Study Shows Bee-pocalypse Caused by Cell Phones
That was headline today on a short article on Laptop a couple days ago. Some more of my favorite definitive ledes: “Cell Phones are killing the bees” (Fast Company), “Why answering your cell phone might be killing bees” (Toronto Star), “Cell phones signals really are killing the bees, study shows” (Digitaltrends.com), “More Scientific Studies Indicate That Cell Phones are Harming Bees” (inhabitat).
So clearly, the next time you order pizza, you’re killing a bee or fifty, right?
Well…no. I, unlike the authors of most of the news articles, actually read the study (you too can find the PDF here). So I thought I’d go ahead and help out a few of these ridiculous articles with their so-called facts:
Article statement: “Researcher Daniel Favre of the Swiss Federal Institute of Technology has found that wireless signals cause honeybees to become so disoriented that they finally just die.”
Reality: No honeybees died in the experiment. In fact, in trials with short (2-3 minutes), medium (45 minutes) and long (20 hours) exposure to actively communicating cell phones, all the bees eventually returned to normal after a few seconds, minutes or hours, respectively.
Article statement: “Favre’s team conducted 83 separate experiments that tested bees’ reactions to a nearby cellphone.”
Reality: Favre conducted 80 individual recordings from 5 hives. That is HARDLY 80 experiments. In fact, it’s ONE experiment, with a total sample size of 80, spread among different conditions (no phone, off phone, standby phone, active phone) and five hives. There wasn’t even enough power for statistical analysis, this was a qualitative study.
Article statement: “A new study claims to have found the shocking answer [to why bees have been dying off]: cell phones.”
Reality: “(1) honeybees are sensitive to pulsed electromagnetic fields generated by the mobile telephones and (2) under these circumstances, observable changes in the behavior of the bees are not artificial, but can be proven to occur reproducibly.” Note that in this quotation from the paper there is no mention of: 3) this is why bees die. And that’s because such a conclusion can not be reached from the results of this paper, and Favre, its author, does not try to reach it.
Article statement: “[cell phones] confuse them to a point they cannot return to their hives”
Reality: This comes from a different study altogether, one published in India in 2009. It is not available online, and Favre actually cited a news article about the real article, and we’re seeing here just how accurate those can be.
Article statement: “And now that 4G technology is being built-out by the big wireless companies, Favre sees the problem as only getting worse.”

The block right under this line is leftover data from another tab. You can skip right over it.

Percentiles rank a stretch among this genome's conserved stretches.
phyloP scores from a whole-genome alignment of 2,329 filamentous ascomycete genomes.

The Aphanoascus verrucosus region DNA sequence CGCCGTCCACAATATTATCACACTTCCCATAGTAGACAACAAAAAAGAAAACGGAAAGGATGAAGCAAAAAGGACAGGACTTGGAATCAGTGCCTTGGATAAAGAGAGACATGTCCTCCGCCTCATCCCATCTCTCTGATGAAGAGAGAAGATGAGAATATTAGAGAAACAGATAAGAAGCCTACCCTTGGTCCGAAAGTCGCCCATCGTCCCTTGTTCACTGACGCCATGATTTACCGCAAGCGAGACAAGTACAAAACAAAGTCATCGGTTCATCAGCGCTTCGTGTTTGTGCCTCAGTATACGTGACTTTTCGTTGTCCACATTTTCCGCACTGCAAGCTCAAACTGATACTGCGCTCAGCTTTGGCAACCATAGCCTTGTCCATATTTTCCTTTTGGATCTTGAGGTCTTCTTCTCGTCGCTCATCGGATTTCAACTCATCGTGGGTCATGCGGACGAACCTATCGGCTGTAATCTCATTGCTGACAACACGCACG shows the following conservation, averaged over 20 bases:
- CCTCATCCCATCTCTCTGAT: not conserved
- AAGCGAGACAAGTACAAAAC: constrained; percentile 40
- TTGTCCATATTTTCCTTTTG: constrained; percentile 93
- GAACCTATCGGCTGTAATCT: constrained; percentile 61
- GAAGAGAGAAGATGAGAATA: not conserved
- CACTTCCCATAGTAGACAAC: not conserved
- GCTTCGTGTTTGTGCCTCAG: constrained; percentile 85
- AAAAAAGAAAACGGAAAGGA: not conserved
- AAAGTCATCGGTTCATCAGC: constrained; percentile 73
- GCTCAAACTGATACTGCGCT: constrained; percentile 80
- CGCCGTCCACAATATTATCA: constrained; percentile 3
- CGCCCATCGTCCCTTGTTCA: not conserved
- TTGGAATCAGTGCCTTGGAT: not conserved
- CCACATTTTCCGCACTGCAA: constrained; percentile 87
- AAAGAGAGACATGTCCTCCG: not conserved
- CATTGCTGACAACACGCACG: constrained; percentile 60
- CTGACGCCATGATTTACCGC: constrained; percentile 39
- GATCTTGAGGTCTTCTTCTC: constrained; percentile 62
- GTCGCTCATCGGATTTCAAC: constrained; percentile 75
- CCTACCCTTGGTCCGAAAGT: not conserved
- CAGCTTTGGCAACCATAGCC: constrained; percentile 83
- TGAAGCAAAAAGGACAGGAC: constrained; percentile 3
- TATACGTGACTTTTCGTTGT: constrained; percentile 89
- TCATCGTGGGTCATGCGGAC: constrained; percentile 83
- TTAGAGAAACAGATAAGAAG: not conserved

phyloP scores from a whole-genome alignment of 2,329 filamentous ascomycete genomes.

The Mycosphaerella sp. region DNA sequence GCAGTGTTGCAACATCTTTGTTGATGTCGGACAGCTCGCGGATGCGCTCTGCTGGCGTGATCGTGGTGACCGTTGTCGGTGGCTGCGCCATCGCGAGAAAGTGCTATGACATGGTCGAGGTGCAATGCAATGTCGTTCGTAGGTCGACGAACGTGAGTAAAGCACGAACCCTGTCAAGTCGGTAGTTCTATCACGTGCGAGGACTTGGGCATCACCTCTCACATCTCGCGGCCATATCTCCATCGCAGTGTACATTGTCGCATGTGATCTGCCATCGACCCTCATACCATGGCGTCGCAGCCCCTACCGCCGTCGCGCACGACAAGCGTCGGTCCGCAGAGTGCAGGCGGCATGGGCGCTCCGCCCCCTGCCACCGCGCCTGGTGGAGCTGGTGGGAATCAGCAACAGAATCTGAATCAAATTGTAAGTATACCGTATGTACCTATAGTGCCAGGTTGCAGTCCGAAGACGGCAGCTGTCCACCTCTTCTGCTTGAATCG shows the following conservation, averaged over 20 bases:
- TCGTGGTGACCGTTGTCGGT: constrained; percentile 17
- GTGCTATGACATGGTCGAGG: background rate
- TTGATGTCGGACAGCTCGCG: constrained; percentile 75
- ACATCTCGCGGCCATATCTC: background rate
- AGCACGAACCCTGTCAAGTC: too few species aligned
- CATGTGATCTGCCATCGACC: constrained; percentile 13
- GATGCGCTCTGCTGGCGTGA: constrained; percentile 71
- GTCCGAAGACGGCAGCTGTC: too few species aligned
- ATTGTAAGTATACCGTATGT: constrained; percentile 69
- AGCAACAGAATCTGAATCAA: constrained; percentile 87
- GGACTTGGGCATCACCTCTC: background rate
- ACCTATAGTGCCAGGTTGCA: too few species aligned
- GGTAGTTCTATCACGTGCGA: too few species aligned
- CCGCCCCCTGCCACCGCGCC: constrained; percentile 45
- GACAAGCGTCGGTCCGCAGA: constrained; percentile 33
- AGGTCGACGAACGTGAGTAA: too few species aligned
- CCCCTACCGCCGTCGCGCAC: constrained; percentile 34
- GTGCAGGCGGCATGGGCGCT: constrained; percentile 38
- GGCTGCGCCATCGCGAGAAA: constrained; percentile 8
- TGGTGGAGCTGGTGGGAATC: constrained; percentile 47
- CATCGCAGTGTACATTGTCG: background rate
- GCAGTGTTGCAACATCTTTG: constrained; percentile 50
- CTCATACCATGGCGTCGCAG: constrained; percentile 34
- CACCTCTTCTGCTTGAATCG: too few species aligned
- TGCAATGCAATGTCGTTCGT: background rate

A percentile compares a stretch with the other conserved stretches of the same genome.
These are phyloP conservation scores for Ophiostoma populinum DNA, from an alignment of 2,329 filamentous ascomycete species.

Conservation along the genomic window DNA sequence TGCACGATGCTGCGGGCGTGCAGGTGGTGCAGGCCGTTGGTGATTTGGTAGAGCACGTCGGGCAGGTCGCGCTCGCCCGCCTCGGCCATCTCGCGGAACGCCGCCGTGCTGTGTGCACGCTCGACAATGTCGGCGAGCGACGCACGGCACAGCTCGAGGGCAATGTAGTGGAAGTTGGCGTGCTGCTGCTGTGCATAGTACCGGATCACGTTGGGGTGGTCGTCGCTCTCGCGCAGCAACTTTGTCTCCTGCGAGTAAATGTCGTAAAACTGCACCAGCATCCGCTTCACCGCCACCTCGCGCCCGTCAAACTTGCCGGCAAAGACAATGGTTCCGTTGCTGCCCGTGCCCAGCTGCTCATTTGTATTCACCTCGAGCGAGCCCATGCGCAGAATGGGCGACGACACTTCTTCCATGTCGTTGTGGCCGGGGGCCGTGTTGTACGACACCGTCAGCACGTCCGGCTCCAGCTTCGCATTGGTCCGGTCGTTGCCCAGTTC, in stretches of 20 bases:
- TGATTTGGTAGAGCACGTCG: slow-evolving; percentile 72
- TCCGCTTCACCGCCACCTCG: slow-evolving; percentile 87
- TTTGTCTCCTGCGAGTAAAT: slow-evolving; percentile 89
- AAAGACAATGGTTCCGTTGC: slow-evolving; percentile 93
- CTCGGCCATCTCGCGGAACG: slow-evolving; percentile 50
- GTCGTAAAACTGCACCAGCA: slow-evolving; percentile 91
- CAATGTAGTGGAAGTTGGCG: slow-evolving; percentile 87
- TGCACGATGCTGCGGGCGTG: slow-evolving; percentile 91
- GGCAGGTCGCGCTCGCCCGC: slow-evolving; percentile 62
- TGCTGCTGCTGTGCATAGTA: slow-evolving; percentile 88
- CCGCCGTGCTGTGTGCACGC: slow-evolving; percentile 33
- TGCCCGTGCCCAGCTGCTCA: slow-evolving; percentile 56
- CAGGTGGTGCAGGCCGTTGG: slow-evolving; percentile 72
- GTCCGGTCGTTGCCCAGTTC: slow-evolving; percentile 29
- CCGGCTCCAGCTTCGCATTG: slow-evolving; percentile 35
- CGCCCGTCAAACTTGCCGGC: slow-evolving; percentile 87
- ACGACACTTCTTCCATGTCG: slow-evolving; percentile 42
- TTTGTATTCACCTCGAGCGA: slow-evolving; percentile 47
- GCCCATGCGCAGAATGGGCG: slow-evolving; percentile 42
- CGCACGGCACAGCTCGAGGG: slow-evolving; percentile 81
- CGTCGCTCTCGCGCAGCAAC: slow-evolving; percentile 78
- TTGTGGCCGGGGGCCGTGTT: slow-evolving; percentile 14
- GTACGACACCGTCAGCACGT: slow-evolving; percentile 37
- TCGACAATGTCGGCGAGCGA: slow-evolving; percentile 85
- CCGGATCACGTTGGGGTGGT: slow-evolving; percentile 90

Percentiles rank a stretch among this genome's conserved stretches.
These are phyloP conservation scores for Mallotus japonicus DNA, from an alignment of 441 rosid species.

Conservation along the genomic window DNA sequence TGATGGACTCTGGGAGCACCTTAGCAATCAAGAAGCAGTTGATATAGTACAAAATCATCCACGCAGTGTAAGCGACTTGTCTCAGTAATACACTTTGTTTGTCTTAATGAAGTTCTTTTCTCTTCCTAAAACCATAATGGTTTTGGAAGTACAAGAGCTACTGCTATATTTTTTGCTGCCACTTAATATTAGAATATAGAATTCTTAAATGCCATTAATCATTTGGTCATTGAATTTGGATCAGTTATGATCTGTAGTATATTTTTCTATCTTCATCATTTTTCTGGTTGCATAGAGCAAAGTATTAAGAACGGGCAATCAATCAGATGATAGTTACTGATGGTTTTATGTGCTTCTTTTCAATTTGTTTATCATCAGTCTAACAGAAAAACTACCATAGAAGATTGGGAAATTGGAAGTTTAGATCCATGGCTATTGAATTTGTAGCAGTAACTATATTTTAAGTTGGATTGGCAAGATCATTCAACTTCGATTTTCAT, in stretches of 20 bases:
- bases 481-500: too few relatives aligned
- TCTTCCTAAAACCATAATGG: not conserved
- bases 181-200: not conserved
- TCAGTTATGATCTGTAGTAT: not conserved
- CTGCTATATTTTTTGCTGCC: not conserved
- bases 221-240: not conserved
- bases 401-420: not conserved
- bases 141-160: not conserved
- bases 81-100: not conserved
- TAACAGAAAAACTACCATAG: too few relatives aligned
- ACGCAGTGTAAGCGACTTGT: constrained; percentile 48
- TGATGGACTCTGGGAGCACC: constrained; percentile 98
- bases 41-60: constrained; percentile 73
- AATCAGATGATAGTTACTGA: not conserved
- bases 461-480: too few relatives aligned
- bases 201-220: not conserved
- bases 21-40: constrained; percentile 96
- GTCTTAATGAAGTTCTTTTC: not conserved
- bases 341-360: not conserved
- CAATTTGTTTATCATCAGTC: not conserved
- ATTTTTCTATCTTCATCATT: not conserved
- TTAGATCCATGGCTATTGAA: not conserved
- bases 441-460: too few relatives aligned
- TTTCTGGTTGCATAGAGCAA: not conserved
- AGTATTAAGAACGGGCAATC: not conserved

Reality: Favre does not say that.
Article statement: “The study consisted of monitoring bees in France while cell phone activity took place nearby.”
Reality: First of all, clearly there was no actual reading of the article was done, because the bee monitoring was in Switzerland, which is near, but not, France. Also, take note that “nearby” in this case means “directly on/in the hive”. About this Favre says “mobile phones are not present in the close vicinity of honeybees in real life”.
Article statement: “The results showed that the bees were possibly confused by the signals and were unable to return to a normal state for several hours afterward.”
Reality: Actually, that was only when they were exposed to a twenty-hour phone call. When the call was 45 minutes, the bees returned to normal in a couple of minutes. Also, we should again be clear that Favre was making a specific observation about the bees, i.e., how much noise they were making. That does not correlate necessarily with the bees being “confused”.
Article statement: ” The theory posits that the wavelengths used are so similar to a bee’s natural communication method they are being directed in an unnatural way, causing them to die off in droves.”
Reality: No bees died in the experiment. Therefore a direct link cannot be made between bees making more noise and bees dying.
Basically, this is an interesting pilot study, and neither the results nor the author himself makes an attempt to overshoot the results. He suggests further research with range as well as enclosing the hives in Faraday cages. What you should take away is that not only are the articles you may see about this paper not accurate, but you should be skeptical about broad generalizations in any news article about a new scientific development without first reading the actual research.